Felipe E. Oliveira wants to put the Dot back in Dot Ale.
The 35-year-old entrepreneur, a Dorchester, or Dot, native and founder of Percival Beer Co., currently brews his signature beer in Ipswich. But as Dot Ale grows in popularity — it’s now on the menu at Wahlburgers — he’d like to brew it closer to home.
More specifically, he’d like to build a contract brewery in the neighborhood just blocks from his childhood home, in a weed-and-trash-strewn lot in Dorchester’s struggling Bowdoin-Geneva neighborhood.
“From day one, once we started talking to people about this project, everyone was like, ‘This is phenomenal,’ ” Oliveira said. “This is a no-brainer.”
Oliveira and three thirtysomething entrepreneurs, including the former head brewer at Boston’s Harpoon Brewery, have worked for a year to turn the idea into a reality. After investing $100,000 from a founder’s family member, they are raising money from outside investors, seeking bank loans, and launching a Kickstarter social media fund-raising campaign next week.
They need $1.6 million to get the project off the ground, but money is just one of many challenges confronting the entrepreneurs. In addition to navigating a sea of zoning, licensing, and other issues, they also face the risk of opening in one of the toughest, poorest, and most violence-plagued areas in the city.
But if they succeed, the brewery could provide the spark to revitalize a neighborhood that long has struggled to attract investment and jobs.
Kim Zeuli, senior vice president of the Initiative for a Competitive Inner City, a Roxbury nonprofit founded by Harvard Business School professor Michael Porter, said breweries actually benefit from locating in troubled neighborhoods, especially if the neighborhoods are close to transportation, and offer lower rents and a willing workforce. The neighborhood in turn benefits from jobs and economic activity generated by microbreweries.
“Urban grit is a competitive advantage, part of the brand and the aura of a beer company,” Zeuli said. “We love breweries. They’re turning problems into opportunities.”
Oliveira and Travis Lee, a 33-year-old real estate developer who lives in Dorchester, came up with the idea for the brewery about a year ago at a neighborhood fund-raiser. Oliveira brought samples of his beer to the event, and the two entrepreneurs struck up a conversation about beer, the lack of brewing space, and business potential in a neighborhood they both called home.
Lee, who started his own real estate development company last year, recently opened a co-working space for start-ups in nearby Fields Corner. He and Oliveira met several more times, discussed the possibilities, and ultimately began a search for space for the Dorchester Brewing Co. That led them back to where they met: Bowdoin-Geneva.
“It’s in our backyard,” said Lee, who lives in the neighborhood with his wife and four children. “This is a street I walk down to take my kids to school. This is a street we care about.”
Many families have lived in Bowdoin-Geneva for generations and care deeply about the area, but the neighborhood is fraught with chronic poverty, joblessness, and gang violence. Oliveira knows the neighborhood’s strengths and weaknesses well.
His parents emigrated from Cape Verde and raised eight children there. His mother was a cleaning woman, and his father worked two jobs. They sent Oliveira to Boston College High School, from which he graduated in 1994.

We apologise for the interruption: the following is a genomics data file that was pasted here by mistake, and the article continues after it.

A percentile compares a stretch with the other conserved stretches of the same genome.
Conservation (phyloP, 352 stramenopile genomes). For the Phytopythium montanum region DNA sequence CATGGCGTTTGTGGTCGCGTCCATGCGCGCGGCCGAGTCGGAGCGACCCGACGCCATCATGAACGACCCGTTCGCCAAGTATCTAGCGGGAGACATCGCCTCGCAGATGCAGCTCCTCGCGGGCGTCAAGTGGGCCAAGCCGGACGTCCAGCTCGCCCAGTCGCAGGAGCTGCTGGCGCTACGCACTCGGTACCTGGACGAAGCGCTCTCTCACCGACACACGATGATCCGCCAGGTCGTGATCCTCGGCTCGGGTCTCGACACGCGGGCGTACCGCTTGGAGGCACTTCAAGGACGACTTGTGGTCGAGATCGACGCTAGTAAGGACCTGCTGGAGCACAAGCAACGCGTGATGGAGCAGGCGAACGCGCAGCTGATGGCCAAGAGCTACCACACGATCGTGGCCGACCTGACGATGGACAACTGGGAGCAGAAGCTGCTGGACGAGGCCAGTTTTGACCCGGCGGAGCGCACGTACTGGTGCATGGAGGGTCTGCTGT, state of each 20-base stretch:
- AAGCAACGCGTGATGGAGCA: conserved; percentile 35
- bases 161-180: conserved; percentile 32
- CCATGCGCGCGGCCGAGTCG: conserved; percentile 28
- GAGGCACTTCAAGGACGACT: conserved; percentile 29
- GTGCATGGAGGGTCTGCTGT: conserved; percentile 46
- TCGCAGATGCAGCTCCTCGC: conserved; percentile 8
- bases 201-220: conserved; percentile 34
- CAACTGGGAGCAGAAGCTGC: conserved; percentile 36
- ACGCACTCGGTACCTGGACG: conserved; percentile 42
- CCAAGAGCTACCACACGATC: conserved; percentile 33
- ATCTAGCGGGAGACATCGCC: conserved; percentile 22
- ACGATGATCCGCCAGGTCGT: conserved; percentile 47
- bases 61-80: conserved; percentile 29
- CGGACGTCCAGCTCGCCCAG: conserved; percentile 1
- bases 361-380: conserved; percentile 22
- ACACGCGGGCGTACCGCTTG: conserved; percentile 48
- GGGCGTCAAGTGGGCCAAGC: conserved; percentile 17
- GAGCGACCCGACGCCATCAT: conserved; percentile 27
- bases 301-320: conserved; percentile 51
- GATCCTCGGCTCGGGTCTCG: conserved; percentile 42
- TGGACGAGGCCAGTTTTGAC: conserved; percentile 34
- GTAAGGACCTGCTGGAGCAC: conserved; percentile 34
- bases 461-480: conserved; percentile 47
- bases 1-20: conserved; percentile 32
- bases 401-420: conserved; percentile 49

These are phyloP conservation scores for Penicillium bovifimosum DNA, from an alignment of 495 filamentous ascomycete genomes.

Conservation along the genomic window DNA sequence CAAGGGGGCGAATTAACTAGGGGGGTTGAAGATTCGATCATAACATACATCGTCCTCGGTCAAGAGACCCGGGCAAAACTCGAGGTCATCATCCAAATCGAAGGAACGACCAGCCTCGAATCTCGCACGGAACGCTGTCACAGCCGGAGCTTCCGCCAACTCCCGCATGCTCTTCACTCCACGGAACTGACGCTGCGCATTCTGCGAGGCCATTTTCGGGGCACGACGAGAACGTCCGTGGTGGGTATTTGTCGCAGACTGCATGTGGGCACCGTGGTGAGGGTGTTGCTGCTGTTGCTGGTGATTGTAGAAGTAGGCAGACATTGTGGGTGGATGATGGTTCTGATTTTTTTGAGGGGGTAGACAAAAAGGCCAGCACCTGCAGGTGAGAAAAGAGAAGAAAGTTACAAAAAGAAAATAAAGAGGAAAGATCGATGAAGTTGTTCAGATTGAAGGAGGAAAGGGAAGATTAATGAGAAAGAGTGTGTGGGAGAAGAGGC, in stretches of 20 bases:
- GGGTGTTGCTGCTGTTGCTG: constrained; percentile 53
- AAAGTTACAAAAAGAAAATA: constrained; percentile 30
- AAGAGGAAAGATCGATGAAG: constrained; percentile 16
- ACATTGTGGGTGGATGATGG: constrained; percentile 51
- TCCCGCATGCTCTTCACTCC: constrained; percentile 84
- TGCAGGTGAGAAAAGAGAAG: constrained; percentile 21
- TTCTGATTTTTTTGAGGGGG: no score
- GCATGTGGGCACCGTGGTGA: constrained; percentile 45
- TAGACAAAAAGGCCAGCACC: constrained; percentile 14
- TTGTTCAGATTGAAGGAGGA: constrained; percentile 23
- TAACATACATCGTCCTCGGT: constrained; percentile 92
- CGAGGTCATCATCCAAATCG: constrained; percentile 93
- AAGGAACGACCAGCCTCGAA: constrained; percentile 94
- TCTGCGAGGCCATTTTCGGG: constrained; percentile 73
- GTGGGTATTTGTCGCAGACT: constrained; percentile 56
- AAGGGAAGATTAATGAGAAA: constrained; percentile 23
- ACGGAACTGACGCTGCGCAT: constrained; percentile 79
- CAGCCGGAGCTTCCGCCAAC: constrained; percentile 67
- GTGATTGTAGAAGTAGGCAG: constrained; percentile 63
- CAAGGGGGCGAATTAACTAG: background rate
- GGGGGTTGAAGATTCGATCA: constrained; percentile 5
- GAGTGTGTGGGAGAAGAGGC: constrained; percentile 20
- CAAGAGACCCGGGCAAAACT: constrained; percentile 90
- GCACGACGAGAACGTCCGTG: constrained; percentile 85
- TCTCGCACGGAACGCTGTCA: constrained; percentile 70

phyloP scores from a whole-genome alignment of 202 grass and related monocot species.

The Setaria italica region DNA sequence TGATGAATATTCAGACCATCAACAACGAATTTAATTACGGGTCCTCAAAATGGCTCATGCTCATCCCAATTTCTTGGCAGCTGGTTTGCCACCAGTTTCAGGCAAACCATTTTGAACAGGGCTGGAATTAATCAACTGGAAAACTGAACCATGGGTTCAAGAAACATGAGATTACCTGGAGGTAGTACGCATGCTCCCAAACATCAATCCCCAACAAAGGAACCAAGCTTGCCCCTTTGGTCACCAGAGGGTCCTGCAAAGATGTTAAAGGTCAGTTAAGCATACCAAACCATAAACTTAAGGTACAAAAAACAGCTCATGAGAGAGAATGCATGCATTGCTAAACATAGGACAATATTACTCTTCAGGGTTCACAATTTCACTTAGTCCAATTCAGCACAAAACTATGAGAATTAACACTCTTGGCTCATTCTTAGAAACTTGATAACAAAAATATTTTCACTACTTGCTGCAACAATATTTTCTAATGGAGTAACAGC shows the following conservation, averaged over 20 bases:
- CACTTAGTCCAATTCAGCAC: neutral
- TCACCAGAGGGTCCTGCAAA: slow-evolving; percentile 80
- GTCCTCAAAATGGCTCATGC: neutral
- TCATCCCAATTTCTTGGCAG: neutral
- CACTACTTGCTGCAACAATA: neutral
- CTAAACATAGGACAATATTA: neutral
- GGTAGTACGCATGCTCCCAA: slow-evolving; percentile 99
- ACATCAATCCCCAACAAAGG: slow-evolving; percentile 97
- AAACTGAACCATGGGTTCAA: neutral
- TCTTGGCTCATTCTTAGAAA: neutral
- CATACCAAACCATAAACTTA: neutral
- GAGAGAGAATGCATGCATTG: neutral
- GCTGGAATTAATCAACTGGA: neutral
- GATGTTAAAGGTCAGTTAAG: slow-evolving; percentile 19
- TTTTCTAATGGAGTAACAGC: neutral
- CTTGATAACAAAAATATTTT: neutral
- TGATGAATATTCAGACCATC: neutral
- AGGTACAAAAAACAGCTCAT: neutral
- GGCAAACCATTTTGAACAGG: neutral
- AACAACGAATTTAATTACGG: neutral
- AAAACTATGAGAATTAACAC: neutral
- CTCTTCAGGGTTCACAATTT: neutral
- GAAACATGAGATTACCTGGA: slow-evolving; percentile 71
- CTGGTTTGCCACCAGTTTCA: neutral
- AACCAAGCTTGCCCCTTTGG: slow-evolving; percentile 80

He later joined the Marines, worked jobs in the financial services and technology industries, and began brewing beer in the basement of his home in Milton, where he has lived since 2010.
In 2011, he started Percival Beer Co., naming it after the street in Bowdoin-Geneva where he was raised. He said he created Dot Ale as a local and fresh alternative to mainstream beers, marketing it to working-class drinkers and brewing his recipe at a contract brewery in Ipswich.
Oliveira and Lee hope to create a contract brewery that would brew, package, store, and transport beer for several microbrewers, many of which don’t have the facilities for larger-scale commercial production and distribution.
Todd Charbonneau, former head brewer for Harpoon Brewery in downtown Boston, and Holly Irgens, a marketing specialist, also joined the group of founders. The four are in the process of securing $800,000 from private investors, including funding from a maker of brewery equipment in Maine.
The group is also pursuing a $700,000 bank loan.
“It’s a long, hard road,” Lee said. “Every time you reach a milestone and celebrate, you look down the road and see 20 more hurdles and barriers to overcome.”
The Bowdoin-Geneva site is an abandoned former auto storage facility and boarded-up eyesore, spotted with graffiti, choked by weeds, and encircled by chain-link fencing. Surrounded by triple-deckers, the property has been vacant so long that it reverted to residential zoning and now requires a zoning change.
The entrepreneurs also must negotiate a lease with the city development corporation that owns the property. And the group must win the necessary state permits to brew beer.
Oliveira, whose mother lives just a few blocks from the site, envisions young people lined up to come into the brewery’s tasting room, bringing foot traffic and business activity to the neighborhood, and enticing other entrepreneurs to take a chance. He said that’s what’s happened at Idle Hands Craft Ales, a brewery in an industrial section of Everett.
“Most people would have taken this project straight to the suburbs or the Seaport District to be more appealing to people with highly disposable income,” Oliveira said. “We’re saying, ‘Screw the status quo.’ This is who we are and where we belong.”
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